Brummell recommends: Pavillon Faubourg Saint-Germain

A new hotel brings luxurious contemporary design, bistronomy and wellness to Paris’ Saint-Germain-des-Prés district

Travel and Wellbeing 23 Jun 2022

The lounge at Pavillon Faubourg Saint-Germain
One of the hotel's newly refurbished rooms
The library, stocked with Éditions Gallimard books
Interior of Les Parisiens, the hotel's restaurant

The background

One of the best things about living in London is, ironically, the ability to leave it so easily. Thanks to excellent rail connections, in particular the Eurostar, much of Western Europe can be reached in half a day, and it boasts a much lower carbon footprint than air travel to the same destination.

So, off to Paris then (an early start will get you to Gare du Nord by 10:30 am), and specifically Pavillon Faubourg Saint-Germain, a new boutique hotel straddling the 6th and 7th arrondissements. The location is notable not only for its heritage as the heart of aristocratic Paris but as the stomping ground of TS Eliot, Simone de Beauvoir and James Joyce, who wrote part of Ulysses in one of the hotel’s buildings (Eliot lived here for a while, too). In fact, some of the city’s most important cultural spots are just around the corner, with Les Deux Magots, Café de Flore, and a plethora of high-end antique shops, art galleries and museums, including the Louvre and Musée d’Orsay, all within walking distance.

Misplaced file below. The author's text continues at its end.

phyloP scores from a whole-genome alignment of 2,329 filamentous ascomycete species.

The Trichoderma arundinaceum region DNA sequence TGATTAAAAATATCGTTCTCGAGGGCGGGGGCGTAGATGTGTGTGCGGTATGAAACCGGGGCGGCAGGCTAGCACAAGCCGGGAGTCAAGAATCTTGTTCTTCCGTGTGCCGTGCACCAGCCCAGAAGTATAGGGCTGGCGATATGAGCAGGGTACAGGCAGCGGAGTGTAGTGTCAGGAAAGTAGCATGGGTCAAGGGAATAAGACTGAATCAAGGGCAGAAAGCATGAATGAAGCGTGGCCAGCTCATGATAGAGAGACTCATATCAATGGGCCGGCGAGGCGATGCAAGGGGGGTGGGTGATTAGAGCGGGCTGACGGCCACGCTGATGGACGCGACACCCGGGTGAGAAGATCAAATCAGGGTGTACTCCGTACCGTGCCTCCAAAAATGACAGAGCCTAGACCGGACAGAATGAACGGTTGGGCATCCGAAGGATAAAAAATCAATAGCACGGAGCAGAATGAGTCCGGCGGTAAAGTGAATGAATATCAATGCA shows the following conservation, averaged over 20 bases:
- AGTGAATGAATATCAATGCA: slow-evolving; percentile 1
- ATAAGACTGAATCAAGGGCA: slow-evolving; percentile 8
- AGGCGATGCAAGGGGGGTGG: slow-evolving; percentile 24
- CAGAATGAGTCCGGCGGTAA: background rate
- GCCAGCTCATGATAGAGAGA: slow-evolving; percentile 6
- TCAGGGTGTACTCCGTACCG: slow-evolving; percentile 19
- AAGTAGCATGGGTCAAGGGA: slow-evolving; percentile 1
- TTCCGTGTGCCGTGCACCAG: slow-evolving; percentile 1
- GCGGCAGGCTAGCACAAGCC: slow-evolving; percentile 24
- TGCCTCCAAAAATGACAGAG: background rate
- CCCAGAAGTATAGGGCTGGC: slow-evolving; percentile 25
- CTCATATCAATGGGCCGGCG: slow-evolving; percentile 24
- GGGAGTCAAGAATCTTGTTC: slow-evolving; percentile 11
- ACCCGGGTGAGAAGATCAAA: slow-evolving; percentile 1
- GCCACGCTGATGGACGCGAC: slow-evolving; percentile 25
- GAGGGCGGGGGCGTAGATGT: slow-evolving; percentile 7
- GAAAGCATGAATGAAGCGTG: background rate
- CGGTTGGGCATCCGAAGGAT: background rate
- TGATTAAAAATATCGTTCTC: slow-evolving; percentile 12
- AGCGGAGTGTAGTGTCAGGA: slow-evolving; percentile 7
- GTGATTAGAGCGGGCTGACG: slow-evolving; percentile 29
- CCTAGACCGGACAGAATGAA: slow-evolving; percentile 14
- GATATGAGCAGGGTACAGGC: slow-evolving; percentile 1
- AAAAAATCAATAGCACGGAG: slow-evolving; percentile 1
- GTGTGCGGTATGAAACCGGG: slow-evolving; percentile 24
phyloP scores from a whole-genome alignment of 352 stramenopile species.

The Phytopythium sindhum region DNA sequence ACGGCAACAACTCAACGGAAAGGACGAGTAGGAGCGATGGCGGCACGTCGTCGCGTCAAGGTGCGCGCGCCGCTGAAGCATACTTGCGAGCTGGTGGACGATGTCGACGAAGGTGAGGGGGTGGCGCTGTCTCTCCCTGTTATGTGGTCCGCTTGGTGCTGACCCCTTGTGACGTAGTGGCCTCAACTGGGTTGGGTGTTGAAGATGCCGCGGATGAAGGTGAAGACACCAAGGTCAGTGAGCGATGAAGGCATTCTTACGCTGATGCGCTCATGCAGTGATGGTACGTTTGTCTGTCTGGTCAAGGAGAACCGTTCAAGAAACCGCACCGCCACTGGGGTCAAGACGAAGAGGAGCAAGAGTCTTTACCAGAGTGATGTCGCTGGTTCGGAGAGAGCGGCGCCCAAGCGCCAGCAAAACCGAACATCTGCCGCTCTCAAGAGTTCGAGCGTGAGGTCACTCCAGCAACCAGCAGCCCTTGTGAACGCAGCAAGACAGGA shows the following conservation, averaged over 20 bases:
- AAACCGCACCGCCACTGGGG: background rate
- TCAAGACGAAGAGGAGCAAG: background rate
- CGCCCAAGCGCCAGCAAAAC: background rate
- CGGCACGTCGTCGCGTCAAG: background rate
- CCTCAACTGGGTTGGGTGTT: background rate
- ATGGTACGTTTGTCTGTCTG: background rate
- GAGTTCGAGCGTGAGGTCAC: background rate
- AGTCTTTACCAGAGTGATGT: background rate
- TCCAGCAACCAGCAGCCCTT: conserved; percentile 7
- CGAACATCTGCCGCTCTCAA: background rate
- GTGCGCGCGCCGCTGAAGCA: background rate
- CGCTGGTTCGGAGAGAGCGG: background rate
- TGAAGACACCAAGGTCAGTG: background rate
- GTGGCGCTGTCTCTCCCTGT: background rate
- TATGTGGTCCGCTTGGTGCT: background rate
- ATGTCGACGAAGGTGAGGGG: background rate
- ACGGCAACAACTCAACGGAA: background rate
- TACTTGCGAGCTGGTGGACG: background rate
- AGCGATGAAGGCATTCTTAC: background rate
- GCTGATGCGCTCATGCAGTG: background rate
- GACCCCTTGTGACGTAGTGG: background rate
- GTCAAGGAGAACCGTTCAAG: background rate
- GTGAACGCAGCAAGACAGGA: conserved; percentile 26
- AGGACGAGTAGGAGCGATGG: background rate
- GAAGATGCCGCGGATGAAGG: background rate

Pavillon Faubourg Saint-Germain is the fourth hotel opened by family-run business Chevalier in the city – the others are Pavillon des Lettres, Pavillon de la Reine and Hotel du Petit Moulin. Encompassing part of what was formerly Le Saint hotel, this newest addition to the group is spread across three Hausmann buildings and was refurbished during the pandemic, opening in April 2022.


The space

With plenty of time to renovate while the tourism industry lagged in the pandemic, managing director Tim Goddard and longtime collaborator, architect Didier Benderli, remodelled the entire ground floor to create a glass and stone entrance that offers a corridor view through all three buildings. It stretches from a newly created library (stocked with books from local publisher Éditions Gallimard) and the James Joyce Bar to the restaurant, Les Parisiens, at the end of the block. The result is an airy yet intimate space that is the perfect place to pause after a day among the crowds of Paris.

The cherry on top of all this is the lounge, also on the ground floor, which is decorated with impressionistic green lacquer on the walls and evokes Claude Monet’s Water Lilies, which, incidentally, can be admired a short walk away at the Musée de l’Orangerie.

There is also a brand-new spa and gym in the basement, which is accessed by lift or the building’s original 19th-century stone staircase. The space was formerly a cabaret club in the 1940s, but there are no theatrics here today – its peacefulness makes you forget that you’re in one of the city’s busiest districts. The spa is stocked with a selection of treatments in partnership with Parisian skincare expert Codage, and a massage using its moisturising body creams is a brilliant way to unwind after exploring on foot all day.


The rooms